That mostly works fine, although I ran into a bug a couple weeks ago. Builds were incorrectly failing, and had to turn off the cache for a few builds, and then turn it on. In my experience, that’s not surprising with ad hoc cache mechanisms. It works OK because the dev dependencies don’t change very much, but if they change, it would be a bigger hassle. You have to manually delete the cache with the travis command line tool.

                    Anyway, long story short is that I think continuous builds are a good use case for a performance-oriented distro. The way Travis works is that all builds start from a clean slate, and I think they have a lot of one-off local caches in AWS of Debian, Python’s PIP, node.js to make it reasonably fast. I think it works fine because it’s centralized in an AWS data center, with fast networking. I imagine the bugs I ran into were probably some production issue about migrating clusters – i.e. the cache state wasn’t correct.

                    But I think it would be nicer for a distro to support this use case out of the box – booting a known set of dependencies from scratch for a fast build. And it shouldn’t rely on running in the cloud close to caches.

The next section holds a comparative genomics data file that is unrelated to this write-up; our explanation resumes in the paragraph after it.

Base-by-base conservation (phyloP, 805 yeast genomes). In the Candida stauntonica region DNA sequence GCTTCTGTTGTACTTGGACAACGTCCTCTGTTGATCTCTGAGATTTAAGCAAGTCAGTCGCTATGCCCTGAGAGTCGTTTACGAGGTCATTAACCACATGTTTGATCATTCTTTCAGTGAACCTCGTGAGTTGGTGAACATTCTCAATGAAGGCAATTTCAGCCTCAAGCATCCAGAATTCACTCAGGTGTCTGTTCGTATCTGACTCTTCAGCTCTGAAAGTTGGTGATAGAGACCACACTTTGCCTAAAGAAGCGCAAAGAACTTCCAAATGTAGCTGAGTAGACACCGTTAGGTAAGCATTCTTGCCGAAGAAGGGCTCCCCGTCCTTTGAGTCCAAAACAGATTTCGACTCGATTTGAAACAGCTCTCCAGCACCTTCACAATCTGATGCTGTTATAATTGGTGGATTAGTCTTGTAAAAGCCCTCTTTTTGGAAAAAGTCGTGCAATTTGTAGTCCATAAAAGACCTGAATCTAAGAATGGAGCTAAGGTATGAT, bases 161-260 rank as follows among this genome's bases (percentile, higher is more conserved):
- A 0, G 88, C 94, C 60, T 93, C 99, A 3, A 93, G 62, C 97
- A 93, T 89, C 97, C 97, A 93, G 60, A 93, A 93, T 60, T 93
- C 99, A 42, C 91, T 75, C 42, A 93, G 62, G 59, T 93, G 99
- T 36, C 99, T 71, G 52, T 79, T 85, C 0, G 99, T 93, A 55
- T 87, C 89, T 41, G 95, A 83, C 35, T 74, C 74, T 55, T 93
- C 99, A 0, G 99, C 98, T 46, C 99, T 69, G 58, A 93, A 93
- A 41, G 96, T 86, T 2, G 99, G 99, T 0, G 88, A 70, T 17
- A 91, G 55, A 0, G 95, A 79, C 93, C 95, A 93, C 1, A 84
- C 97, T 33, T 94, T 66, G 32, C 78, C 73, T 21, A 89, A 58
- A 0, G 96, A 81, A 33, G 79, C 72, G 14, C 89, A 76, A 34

Since I alerady use the oilshell.org static web server to fetch tarball sources when the cache doesn’t exist, it seems like it could be easy to plug in zsync! So there is a path to optionally trying it out.

                    And from there I could port off of Travis onto other platforms. Anyway I’m on the distri mailing list, so if I ever actually try this, I can report back some results :)

                    (FWIW here is the site with builds: http://travis-ci.oilshell.org/jobs/ , it’s doing a lot of work now, which I’m happy with)

                    edit: although it occurs to me now that FUSE is not a good dependency for a lot of continuous build platforms, because of kernel support… hm I will have to think about this. Right now I only have one “layer” of dependencies really. That is, I just avoid make install and run all my devtool binaries out of the source dir. But if there are transitive dependencies then you need the equivalent of make install.

                    Filed bug to keep track of it, not a very high priority: https://github.com/oilshell/oil/issues/756